Courtesy of Steph Montgomery
What A Grown-Ass Man Says When He Hears, “I Think I Have PPD”

by Steph Montgomery

For me, trying to cope with postpartum depression (PPD) was pretty unbearable. I honestly have no idea how I survived. At a time when I was supposed to be happy about my new baby, I felt like I wanted to die. For me, one of the hardest things was saying the words "I think I have PPD," especially to my partner. It was as if admitting I wasn't OK meant that I wasn't a good mom and, in turn, not saying the words out loud could make it all magically go away. Unfortunately, depression just doesn't work that way, and the longer I kept my mouth shut, the harder it was to say something.

To make matters worse, when I finally told my now ex-husband how I felt, he was not supportive at all. When your partner says, "I'm depressed," or, "Something's not right," there are things you should absolutely say in response. He didn't say any of them. Instead, he said things like, "Why can't you get over it?" and, "You wanted a baby, didn't you? Why the hell aren't you happy now that she is here?" You might think he was a total jerk for saying these things, but honestly, it wasn't anything I hadn't already said to myself. Those first days were full of challenges: difficulty breastfeeding, newborn jaundice, and sleep deprivation, but the worst was being left alone to recover from childbirth and care for a new baby. I was sad and anxious all of the time, and was convinced that I was a bad mom.

This time around was totally different. Not only was my current husband totally on board with me getting help for my postpartum depression, he actually came along to make sure I felt supported throughout the entire process. It made a huge difference. In little ways, and with few important words, he let me I wasn't alone. So, what should a grown-ass man (or person of any gender, really) say if their partner says, "I think I have PPD?" Here are few good places to start:

"Can I Help?"

Three simple words, "Can I help?" can make such a huge impact. I can't tell you that your partner will always say "yes" automatically, but it's always nice to offer.

"What Do You Need?"

For me, the answer to this question was almost always sleep and, unfortunately, I needed some medical intervention to get some. You see, even when the baby was sleeping or my husband was taking a shift, I couldn't sleep. Sleep deprivation is real, you guys, and it can be horrible. If you find yourself lying awake at times when someone else has the baby, you might need some additional help.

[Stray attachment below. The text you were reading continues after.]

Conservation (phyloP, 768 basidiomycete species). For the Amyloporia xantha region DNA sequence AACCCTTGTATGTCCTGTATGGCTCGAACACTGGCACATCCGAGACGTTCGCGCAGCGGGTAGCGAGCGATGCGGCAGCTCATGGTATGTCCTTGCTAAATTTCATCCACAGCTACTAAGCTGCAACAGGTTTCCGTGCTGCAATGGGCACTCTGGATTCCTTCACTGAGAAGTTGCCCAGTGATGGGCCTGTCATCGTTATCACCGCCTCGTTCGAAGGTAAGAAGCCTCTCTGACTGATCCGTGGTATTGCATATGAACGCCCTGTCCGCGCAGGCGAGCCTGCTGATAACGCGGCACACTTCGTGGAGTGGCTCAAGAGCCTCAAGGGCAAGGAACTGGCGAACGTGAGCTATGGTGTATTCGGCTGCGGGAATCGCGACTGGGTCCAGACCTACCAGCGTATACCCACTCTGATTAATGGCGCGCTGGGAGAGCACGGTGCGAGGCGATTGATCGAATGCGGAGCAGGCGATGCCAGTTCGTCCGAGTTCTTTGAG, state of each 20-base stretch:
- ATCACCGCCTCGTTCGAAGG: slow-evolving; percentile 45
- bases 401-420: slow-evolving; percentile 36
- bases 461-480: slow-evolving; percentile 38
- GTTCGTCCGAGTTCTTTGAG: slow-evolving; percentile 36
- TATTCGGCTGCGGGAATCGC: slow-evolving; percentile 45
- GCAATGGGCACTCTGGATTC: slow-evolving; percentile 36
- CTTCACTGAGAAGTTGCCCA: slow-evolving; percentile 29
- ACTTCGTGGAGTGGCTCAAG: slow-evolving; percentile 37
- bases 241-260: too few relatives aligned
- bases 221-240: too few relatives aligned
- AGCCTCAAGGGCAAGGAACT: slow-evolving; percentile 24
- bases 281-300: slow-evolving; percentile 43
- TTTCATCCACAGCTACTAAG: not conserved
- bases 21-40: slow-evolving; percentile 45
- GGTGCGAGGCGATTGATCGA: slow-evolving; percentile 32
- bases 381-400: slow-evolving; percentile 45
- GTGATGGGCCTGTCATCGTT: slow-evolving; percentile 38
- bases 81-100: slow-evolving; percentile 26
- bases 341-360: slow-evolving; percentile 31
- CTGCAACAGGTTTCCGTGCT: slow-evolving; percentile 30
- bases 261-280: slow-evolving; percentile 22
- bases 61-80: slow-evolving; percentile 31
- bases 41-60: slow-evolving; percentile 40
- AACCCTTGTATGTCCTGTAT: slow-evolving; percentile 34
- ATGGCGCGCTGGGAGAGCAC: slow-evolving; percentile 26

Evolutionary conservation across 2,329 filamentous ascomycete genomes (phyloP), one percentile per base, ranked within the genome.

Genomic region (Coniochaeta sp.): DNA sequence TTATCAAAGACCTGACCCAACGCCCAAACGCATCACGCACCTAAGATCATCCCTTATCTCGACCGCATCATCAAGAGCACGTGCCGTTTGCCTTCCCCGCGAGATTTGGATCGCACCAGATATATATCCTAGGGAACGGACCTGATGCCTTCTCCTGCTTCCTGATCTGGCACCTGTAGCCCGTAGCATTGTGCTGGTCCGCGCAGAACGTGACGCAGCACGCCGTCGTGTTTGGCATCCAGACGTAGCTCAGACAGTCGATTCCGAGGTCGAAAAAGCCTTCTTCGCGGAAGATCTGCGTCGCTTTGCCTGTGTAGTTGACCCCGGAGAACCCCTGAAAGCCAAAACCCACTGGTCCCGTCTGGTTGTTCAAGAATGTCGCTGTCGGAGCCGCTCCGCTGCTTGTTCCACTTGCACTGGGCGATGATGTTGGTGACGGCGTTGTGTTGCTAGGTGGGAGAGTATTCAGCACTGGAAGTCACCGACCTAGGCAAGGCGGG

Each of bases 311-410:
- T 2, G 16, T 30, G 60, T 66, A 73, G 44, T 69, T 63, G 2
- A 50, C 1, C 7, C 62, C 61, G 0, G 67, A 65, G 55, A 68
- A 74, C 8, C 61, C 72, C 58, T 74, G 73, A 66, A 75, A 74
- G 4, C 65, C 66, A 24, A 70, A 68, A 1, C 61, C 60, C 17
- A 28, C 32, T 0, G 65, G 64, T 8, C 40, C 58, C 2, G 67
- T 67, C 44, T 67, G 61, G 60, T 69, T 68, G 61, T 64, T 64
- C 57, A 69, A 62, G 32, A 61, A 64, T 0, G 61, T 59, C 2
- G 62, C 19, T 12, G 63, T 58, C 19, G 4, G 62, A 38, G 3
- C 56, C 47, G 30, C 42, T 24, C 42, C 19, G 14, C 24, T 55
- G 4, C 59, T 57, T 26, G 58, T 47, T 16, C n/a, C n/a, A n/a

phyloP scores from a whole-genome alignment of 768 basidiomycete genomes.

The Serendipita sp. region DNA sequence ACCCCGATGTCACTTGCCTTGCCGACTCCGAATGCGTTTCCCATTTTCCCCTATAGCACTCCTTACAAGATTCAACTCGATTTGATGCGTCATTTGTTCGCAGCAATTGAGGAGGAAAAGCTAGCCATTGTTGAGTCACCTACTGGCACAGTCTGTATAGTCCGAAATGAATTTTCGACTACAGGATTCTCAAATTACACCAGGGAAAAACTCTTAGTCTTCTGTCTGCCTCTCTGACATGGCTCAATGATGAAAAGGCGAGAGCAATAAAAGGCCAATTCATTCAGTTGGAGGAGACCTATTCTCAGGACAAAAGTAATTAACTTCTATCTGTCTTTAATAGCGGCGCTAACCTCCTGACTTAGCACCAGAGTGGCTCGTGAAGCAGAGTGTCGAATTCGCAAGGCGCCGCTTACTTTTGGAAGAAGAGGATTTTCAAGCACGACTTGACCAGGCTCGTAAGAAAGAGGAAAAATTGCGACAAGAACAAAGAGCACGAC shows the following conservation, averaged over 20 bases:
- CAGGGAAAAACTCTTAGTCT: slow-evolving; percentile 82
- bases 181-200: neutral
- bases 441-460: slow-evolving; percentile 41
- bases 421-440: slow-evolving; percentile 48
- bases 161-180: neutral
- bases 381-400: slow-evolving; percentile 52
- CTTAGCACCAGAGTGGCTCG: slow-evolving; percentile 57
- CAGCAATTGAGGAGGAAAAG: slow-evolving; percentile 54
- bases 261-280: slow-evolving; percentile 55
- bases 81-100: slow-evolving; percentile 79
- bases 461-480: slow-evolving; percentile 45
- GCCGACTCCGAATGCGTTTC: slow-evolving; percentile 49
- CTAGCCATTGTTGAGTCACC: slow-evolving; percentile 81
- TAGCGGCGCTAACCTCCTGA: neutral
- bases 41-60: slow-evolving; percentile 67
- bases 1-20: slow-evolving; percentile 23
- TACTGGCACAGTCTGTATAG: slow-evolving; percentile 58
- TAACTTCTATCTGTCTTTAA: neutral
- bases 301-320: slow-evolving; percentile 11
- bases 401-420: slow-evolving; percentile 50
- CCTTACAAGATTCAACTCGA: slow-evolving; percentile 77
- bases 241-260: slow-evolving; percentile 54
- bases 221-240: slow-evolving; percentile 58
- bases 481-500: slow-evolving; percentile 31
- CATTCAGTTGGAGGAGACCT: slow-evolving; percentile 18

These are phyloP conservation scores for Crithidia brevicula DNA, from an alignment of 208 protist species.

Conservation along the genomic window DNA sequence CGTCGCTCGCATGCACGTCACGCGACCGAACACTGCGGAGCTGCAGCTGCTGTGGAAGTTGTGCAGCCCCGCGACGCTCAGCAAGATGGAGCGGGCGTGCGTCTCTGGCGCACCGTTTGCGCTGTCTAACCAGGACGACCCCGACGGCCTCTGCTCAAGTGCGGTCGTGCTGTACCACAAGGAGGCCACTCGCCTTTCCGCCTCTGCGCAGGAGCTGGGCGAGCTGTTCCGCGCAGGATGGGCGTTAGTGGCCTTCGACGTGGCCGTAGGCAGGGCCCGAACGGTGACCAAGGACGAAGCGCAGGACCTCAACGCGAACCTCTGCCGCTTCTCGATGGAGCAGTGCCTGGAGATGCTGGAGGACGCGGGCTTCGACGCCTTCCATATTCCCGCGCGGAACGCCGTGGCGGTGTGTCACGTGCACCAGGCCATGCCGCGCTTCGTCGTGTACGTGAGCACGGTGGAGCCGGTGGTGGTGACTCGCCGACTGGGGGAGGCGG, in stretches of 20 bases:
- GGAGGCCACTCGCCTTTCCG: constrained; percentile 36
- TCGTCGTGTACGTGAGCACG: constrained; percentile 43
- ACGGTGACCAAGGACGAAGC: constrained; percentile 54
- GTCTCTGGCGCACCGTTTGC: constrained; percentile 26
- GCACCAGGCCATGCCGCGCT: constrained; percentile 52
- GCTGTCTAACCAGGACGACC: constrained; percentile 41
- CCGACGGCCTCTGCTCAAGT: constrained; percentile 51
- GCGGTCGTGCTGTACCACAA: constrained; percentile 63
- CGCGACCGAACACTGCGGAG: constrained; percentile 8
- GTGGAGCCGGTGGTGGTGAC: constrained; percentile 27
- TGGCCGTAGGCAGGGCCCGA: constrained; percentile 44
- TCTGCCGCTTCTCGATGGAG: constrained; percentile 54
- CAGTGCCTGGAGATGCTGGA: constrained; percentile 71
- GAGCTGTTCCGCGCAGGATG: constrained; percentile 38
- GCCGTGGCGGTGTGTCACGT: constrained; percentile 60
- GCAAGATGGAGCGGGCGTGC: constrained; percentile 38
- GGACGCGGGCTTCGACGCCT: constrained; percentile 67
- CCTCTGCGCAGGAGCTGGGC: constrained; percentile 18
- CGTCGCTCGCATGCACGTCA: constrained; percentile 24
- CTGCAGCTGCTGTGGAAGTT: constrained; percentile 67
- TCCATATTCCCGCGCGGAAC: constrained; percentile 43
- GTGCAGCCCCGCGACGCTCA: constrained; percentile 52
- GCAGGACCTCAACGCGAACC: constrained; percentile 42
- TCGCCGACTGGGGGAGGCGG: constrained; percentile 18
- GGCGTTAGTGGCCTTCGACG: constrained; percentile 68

"Let's Call Your Doctor"

I hate talking on the phone, so the idea of calling my doctor about my postpartum depression was pretty unbearable. Luckily, I had my husband to hold my hand while I called to make an appointment. It helped me not chicken out.

"I'll Go With You"

OMFG this made a huge difference. Not only just having someone with me when I had to have a hard conversation, but also, having another person to listen to my doctor's advice and be able to talk with me about it later. Amazing.

"Get Some Rest"

Courtesy of Steph Montgomery

Once I was able to get the right mix of medications to help stabilize my mood and allow me to relax, it was amazing to have a partner who was willing to watch the kids while I got some rest.

"How Are You Feeling?"

Yep, even if the answer was "meh" for a solid couple of weeks, I appreciated that my husband continued asking. It made me feel important to him. Plus, one day I answered, "OK," and realized that I really was OK.

"You Are A Good Mom"

Courtesy of Steph Montgomery

I need to hear this 100 times a day. I am so not joking. The voice in my head repeats "bad mom" over and over again. I need someone on the outside to counter that lying b*tch.

"I'm Here No Matter What"

I needed to hear this, too. Even if I knew it deep inside my bones, I needed to consistently hear that my husband was going to stick with me, no matter how depressed I got. I felt so terrible about myself that I honestly couldn't blame him if he wanted to leave, so this made all the difference to hear.

"You Are Not Alone"

I spent so much time by myself after my first two children were born. When you have depression and anxiety, and you find yourself alone with your thoughts and a tiny baby you are supposed to keep alive, it can be so overwhelming. It helped so much to hear that I wasn't alone, that my husband would be there for me always, and that we would conquer challenges (and my inner demons) together.